Iowa Democratic Party Chairman Troy Price on Wednesday announced his resignation, more than a week after the state caucusesbecause of a used to tabulate and report results.
Price's resignation will take effect as soon as an interim chair is elected this Saturday.
"The fact is that Democrats deserved better than what happened on caucus night," Price wrote in a resignation letter. "While it is my desire to stay in this role and see this process through to completion, I do believe it is time for the Iowa Democratic Party to begin looking forward, and my presence in my current role makes that more difficult."
At the center of the debacle was an app built by Shadow, Inc., a company that describes itself as a creator of "political power for the progressive movement" and says it focuses on accessible and user-centered tech. The IDP said the problem was a "coding issue" with the system, which caused the app to only report out partial data. The party stressed the technical issues didn't compromise the accuracy of the reporting data and didn't result from a hack or breach.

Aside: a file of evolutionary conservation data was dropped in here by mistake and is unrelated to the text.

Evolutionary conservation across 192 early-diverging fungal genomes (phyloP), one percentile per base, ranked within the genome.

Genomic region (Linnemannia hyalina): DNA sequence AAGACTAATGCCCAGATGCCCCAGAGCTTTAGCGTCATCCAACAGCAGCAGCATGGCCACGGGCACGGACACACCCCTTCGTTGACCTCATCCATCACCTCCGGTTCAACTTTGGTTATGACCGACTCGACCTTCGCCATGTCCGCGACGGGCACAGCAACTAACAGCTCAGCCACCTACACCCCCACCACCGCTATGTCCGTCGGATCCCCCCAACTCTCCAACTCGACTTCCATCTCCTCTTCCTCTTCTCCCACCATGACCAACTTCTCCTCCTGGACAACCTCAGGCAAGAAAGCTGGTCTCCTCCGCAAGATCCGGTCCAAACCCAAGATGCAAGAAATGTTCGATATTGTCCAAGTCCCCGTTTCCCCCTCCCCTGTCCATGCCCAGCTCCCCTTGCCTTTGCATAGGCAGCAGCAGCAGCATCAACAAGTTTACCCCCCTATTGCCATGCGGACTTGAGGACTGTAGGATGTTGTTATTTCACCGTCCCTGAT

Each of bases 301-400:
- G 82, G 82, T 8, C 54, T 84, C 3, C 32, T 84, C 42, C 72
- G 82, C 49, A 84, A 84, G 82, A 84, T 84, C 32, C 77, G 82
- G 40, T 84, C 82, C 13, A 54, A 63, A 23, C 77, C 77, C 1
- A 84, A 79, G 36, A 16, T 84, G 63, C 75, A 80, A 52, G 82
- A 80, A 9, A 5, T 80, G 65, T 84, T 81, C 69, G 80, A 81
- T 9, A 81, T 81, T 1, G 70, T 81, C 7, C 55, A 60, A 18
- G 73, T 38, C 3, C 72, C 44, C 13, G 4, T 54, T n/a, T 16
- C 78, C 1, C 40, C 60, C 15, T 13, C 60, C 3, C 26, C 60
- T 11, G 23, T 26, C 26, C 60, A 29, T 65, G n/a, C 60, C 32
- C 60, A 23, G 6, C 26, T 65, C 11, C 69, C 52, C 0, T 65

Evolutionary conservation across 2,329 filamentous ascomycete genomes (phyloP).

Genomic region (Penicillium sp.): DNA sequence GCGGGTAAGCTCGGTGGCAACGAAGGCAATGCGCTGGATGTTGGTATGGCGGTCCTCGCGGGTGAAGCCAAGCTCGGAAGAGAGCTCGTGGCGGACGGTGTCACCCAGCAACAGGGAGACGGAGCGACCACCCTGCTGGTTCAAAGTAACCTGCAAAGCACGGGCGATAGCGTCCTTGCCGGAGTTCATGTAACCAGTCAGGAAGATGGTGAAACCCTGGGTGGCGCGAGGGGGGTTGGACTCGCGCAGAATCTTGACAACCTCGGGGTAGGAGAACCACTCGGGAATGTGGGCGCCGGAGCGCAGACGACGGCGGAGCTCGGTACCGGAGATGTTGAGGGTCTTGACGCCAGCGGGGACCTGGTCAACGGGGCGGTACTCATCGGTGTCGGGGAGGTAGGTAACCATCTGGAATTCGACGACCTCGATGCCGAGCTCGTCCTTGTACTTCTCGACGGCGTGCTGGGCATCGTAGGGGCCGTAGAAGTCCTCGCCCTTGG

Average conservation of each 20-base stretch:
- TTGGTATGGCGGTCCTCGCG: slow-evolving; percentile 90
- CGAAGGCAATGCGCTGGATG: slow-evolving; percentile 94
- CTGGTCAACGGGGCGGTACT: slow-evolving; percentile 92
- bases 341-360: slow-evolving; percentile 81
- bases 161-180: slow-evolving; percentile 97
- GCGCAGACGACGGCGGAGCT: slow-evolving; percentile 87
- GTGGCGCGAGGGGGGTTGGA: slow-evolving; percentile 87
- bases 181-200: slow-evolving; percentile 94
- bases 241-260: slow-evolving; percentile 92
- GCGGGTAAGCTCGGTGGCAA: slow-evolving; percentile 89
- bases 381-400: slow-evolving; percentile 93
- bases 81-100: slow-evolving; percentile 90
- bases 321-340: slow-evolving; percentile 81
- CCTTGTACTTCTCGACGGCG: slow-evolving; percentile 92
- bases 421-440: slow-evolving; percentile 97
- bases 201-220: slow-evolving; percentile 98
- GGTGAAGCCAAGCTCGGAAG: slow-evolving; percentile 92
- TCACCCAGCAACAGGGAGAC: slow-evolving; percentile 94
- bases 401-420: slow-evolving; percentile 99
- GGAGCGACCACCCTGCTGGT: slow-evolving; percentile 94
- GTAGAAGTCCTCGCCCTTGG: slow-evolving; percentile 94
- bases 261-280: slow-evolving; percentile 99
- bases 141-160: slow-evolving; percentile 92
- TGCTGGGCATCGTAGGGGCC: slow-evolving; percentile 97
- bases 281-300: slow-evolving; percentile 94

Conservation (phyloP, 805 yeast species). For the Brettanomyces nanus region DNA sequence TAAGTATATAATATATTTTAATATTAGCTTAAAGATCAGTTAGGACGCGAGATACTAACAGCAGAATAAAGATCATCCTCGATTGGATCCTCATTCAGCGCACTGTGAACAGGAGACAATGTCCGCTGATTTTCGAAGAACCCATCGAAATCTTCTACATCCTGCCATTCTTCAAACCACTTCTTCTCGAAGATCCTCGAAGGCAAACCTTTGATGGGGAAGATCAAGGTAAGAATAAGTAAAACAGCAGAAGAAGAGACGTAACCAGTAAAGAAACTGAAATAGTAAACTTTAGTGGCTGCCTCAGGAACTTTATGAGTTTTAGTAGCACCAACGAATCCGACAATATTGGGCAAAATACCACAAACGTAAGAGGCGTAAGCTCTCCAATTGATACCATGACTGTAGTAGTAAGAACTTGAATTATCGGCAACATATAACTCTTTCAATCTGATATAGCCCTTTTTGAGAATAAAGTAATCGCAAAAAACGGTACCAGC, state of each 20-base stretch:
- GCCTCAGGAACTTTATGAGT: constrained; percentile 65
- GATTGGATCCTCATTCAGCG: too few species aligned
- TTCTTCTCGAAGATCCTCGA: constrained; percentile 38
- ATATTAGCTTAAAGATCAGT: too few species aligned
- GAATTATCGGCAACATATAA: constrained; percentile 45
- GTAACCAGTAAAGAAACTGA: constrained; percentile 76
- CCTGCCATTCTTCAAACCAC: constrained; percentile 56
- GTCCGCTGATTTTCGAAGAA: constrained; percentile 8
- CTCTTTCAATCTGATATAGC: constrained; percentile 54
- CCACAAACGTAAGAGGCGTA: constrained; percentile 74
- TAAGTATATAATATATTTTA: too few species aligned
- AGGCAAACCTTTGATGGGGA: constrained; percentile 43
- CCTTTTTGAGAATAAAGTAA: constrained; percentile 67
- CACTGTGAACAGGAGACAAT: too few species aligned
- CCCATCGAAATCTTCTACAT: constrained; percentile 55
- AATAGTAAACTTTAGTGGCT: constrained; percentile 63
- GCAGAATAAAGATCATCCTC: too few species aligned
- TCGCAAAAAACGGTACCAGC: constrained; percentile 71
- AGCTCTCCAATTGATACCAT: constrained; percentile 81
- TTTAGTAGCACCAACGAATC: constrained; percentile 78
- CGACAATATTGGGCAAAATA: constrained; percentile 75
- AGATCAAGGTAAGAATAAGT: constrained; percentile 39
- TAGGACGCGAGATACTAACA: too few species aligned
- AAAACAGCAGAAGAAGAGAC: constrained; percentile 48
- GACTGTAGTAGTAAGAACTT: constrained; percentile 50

Still, the app had worried cybersecurity experts for weeks. They were concerned about vulnerabilities that could come with the app, and they feared a delay in the results could cause people to doubt the legitimacy of the outcome. After the caucuses, Price told reporters he himself had not tested the app, according to CBS News, a CNET sister site.
The state party still hasn't released official results from the caucuses, and there will be a partially recanvassing starting Sunday. The Democratic Party from Nevada, the next state to hold caucuses, said it won't use Shadow's app for its contest on Feb. 22.